Buy these ETFs if you believe the Fed will pivot to a slower tightening pace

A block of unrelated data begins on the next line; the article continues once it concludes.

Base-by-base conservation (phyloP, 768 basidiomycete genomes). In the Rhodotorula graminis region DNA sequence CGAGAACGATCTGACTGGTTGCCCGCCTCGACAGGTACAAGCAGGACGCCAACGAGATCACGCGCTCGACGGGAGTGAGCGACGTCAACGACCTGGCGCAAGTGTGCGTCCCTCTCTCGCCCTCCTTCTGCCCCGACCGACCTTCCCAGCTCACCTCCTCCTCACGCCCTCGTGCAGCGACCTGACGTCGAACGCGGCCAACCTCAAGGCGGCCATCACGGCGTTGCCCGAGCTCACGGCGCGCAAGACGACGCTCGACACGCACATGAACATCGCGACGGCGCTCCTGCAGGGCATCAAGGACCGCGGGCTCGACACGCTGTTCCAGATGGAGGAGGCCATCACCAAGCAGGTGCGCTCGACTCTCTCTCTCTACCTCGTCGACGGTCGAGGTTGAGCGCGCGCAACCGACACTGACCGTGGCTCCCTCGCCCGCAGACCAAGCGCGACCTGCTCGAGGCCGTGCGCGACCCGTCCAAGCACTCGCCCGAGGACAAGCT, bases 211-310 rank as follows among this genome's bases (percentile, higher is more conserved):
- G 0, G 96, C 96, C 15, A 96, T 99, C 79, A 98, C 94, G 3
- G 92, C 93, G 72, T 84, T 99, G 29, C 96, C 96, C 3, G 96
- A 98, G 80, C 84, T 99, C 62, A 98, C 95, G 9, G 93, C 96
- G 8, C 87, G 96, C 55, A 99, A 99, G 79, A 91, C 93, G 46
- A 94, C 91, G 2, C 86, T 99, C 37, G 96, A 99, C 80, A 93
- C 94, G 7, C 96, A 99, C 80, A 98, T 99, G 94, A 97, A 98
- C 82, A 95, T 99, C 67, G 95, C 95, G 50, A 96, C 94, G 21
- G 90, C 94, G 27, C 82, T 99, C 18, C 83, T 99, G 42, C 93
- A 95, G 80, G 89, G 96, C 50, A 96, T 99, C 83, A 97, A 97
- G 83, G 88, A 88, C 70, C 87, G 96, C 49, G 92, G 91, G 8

Traders are trying to sniff out a pivot from the Fed eral Reserve, and that means investors should start thinking about how to change their portfolios if interest rates start to fall. The Fed is expected to hike its benchmark rate by 0.75 percentage point Wednesday, but some central bankers have signaled that they are worried about going too far and causing a recession. That means that market rates could fall, even if the Fed continues to hike for the next few months. This is especially true for longer-dated bonds, which are less sensitive to the meeting-to-meeting changes by the Fed and more reflective of long-term expectations. The 10-year Treasury yield has already eased off its highs from mid-October. This means it may be time to turn the page in the playbook for investors. The most direct way to play this phenomenon would be to buy Treasury ETFs . Bond yields move opposite of price, so the ETFs should go up in value. And because yields are so high, the funds should still feature solid income for investors — even if the Fed starts to cut rates next year. There are several large ETFs on the market focused on Treasury s, including the iShares’ 7-10 Year Treasury Bond ETF (IEF) and 20+ Year Treasury Bond ETF (TLT) . They both have fees of 0.15%. Similarly, Vanguard offers the Intermediate-Term Treasury ETF (VGIT) , which has a fee of just 0.04%. Corporate bonds carry more risk than Treasury s, but should rally if Treasury yields fall. Intermediate-Term Corporate Bond Index Fund ETF (VCIT) also has an expense ratio of 0.04%. There are also some equity funds that were hit particularly hard by higher rates , and they could be due for a relief rally in store when rates fall. However, these could be riskier than the Treasury funds because the Fed is concerned about a recession, which could hurt these stocks even if rates fall. One of those areas is homebuilders. The U.S. housing market has slowed sharply as interest rates have soared, and the SPDR S & P Homebuilders ETF (XHB) has fallen more than 30% year to date. A recession could mean that housing continues to struggle, but consumers and builders may be comfortable taking on new projects if they believe mortgage rates have topped out. Growth stocks are another group that could benefit from a decline in rates . These companies are often valued based on far-off earnings, which become less attractive when discount rates are higher. Passive funds like the iShares Russell 1000 Growth ETF (IWF) could offer a relatively cheap way to get exposure to these types of stocks. That may make funds like the Invesco S & P 500 GARP ETF (SPGP) , focused on growth at a reasonable price, worth a look. The fund has an expense ratio of 0.33%, but it carries a five-star rating from Morningstar.